FERGUSON, Mo. - On a 14 acre farm in Ferguson, Missouri, Molly Rockamann is trying to heal an entire community.
She is the Founding Director of EarthDance Farm where apprentices learn the art of growing food and sustaining the land.
"Our focus is on not only growing healthy food for the community, but also growing farmers and gardeners," Rockamann said. "We actually run a season long garden and farmer apprenticeship program. We employ area high school students to work on the farm for our junior farm crew, and we have students coming out to the farm for field trips and service opportunities."
With those resources, Rockamann and her team are now working to provide healing help to the Ferguson community.
"We've got a population of people here in Ferguson of over 21,000 people. We need more space devoted to feeding our people here, so we can be a stronger, more resilient place," Rockamann said.
The unrest in Ferguson in recent weeks has tested that resilience. Rockamann and her team are now hosting classes at the farm focused on trauma relief and non-violent communication, as well as a listening project at the Ferguson Farmer's market. A yoga instructor is offering free classes at the farm on Sundays.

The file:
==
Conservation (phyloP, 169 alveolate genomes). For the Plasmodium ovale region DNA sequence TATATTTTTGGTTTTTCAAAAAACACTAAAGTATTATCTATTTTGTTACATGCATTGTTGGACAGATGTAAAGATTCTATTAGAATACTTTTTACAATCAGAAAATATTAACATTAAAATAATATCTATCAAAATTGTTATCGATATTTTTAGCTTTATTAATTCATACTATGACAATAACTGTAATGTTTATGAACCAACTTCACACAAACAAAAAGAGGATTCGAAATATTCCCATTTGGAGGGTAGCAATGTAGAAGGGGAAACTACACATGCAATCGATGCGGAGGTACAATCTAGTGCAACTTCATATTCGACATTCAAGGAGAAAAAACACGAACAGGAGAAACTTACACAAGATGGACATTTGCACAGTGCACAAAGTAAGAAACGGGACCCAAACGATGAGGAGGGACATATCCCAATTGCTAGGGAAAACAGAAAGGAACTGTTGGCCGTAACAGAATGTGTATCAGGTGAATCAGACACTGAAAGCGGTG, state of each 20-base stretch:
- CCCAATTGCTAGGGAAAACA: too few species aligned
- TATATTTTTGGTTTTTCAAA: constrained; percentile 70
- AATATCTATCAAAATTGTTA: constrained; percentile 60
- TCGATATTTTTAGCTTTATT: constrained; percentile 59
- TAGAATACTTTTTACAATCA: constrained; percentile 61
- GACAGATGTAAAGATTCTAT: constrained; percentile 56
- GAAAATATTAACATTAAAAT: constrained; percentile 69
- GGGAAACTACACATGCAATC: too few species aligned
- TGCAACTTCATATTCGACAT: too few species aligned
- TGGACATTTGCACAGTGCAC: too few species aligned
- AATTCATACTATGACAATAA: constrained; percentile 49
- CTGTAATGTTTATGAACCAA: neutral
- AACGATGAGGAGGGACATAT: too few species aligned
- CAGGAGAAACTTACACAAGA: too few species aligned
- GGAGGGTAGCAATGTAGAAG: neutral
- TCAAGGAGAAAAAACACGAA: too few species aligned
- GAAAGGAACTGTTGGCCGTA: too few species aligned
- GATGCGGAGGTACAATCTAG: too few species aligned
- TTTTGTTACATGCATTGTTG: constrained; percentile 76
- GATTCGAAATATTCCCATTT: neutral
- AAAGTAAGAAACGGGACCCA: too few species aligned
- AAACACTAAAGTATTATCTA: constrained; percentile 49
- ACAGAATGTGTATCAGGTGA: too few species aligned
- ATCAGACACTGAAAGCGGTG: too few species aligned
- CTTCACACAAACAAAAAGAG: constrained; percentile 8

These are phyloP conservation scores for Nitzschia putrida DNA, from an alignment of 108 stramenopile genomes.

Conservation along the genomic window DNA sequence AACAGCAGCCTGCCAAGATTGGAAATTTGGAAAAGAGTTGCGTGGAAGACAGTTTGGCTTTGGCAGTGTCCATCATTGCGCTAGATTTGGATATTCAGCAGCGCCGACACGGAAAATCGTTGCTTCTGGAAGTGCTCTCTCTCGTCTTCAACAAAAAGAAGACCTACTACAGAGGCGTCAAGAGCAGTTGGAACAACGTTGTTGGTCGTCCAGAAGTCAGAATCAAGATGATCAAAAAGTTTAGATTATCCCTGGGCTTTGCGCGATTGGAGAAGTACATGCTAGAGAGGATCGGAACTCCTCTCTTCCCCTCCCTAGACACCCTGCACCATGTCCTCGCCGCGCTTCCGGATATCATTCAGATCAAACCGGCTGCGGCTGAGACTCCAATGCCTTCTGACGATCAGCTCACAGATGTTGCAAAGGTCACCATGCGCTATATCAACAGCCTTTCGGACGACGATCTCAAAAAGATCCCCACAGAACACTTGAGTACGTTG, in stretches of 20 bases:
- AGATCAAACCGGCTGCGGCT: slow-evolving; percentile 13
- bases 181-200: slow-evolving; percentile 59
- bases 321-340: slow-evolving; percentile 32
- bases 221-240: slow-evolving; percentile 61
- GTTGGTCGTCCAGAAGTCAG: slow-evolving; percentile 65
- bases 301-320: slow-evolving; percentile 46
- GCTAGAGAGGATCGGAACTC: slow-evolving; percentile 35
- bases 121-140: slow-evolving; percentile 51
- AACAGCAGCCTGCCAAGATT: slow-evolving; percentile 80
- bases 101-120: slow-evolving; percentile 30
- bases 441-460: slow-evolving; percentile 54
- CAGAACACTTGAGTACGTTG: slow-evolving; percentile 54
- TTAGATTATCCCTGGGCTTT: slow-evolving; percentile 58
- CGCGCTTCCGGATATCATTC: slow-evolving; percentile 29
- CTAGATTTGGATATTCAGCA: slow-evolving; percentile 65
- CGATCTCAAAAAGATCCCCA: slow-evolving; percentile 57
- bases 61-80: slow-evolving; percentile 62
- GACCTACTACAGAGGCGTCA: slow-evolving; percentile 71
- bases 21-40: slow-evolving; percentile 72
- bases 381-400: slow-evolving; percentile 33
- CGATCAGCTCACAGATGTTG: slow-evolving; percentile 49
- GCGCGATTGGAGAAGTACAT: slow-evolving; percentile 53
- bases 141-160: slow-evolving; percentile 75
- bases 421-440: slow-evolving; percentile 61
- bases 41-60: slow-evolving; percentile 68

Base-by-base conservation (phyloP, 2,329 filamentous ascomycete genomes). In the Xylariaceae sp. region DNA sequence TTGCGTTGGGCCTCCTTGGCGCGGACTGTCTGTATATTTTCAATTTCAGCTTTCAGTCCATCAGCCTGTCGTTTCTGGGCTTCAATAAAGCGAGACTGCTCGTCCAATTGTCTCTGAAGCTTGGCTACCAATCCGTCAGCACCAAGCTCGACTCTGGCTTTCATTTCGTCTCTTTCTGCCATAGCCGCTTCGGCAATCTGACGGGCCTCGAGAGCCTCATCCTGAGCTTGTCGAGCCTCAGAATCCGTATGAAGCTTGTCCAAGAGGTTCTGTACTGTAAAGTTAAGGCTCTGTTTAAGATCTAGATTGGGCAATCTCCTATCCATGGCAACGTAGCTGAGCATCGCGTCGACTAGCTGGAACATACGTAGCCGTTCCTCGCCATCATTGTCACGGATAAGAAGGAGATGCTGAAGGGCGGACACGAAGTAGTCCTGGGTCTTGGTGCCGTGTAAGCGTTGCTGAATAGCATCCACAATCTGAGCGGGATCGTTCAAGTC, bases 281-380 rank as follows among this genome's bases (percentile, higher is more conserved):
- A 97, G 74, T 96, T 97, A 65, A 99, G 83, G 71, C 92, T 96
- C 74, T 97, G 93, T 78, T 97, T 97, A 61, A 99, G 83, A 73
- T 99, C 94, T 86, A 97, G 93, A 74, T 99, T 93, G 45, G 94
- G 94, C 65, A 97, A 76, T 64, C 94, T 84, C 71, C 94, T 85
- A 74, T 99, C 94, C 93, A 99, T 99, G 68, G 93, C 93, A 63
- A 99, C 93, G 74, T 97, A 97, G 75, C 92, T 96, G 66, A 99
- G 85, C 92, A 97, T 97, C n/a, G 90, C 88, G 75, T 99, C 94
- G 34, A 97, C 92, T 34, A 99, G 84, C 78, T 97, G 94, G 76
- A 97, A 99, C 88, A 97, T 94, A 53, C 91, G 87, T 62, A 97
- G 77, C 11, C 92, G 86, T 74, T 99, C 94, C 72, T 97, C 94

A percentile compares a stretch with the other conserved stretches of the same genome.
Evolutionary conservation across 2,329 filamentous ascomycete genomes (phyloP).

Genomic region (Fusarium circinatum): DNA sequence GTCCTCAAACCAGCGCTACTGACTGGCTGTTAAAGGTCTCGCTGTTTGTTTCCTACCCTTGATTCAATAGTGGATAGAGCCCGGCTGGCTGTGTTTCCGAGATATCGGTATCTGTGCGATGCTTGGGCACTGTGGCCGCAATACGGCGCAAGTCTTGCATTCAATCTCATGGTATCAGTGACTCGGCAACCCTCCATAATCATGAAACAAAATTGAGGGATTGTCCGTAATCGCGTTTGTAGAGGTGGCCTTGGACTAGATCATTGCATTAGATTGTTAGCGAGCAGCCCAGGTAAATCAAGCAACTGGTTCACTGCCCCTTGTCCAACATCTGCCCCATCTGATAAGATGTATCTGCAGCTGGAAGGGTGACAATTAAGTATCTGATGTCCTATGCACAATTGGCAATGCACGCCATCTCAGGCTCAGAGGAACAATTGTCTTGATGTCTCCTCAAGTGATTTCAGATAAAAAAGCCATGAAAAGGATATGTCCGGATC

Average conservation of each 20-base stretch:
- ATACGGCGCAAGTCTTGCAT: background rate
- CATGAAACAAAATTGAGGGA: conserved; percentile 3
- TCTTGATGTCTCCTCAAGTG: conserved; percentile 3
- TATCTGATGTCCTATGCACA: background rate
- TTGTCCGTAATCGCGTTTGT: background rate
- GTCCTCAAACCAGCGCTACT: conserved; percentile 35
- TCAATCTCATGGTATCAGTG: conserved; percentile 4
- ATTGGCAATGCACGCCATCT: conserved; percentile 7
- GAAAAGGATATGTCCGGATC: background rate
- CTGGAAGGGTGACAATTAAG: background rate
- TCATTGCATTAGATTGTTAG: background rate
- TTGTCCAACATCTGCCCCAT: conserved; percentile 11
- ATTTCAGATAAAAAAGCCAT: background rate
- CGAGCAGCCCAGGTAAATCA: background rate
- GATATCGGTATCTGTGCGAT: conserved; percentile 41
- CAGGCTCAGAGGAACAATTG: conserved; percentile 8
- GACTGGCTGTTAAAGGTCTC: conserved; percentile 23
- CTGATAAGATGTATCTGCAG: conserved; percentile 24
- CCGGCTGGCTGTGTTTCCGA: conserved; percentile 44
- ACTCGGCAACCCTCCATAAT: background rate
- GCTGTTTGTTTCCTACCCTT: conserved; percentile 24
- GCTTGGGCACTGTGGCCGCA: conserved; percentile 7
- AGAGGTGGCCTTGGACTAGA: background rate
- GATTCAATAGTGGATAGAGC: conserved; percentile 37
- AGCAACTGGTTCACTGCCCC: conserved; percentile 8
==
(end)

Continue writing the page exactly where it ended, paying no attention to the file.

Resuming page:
EarthDance also partners with the St. Stephen's and the Vine food pantry. They encourage people to buy their locally-grown food to donate to the church.
"We just want more and more to be a place that offers not only Ferguson residents to do some of this internal processing and healing that is so important, but also a place for people to give back," Rockamann said.
EarthDance apprentice Christine Allen is optimistic the farm will have an impact.
"I think it's going to improve health. I think people need to be able to set down roots. If you are growing a garden, there's a connection there," Allen said. "And growing food is a very community-oriented process. You grow it, you've got extra tomatoes; you give them to your neighbor. There's a real connection there."
"My deepest hope for Ferguson is that we can actually finally get, as a society, past a point of racism, and can actually demonstrate how you can redefine a community and work towards racial harmony," Rockamann added.
The property now known as EarthDance farm once belonged to Caroline and Al Mueller. Their family owned the farm located on South Dade Avenue since the 1800s.
Anyone looking to contact EarthDance can reach the farm at 314-521-1006.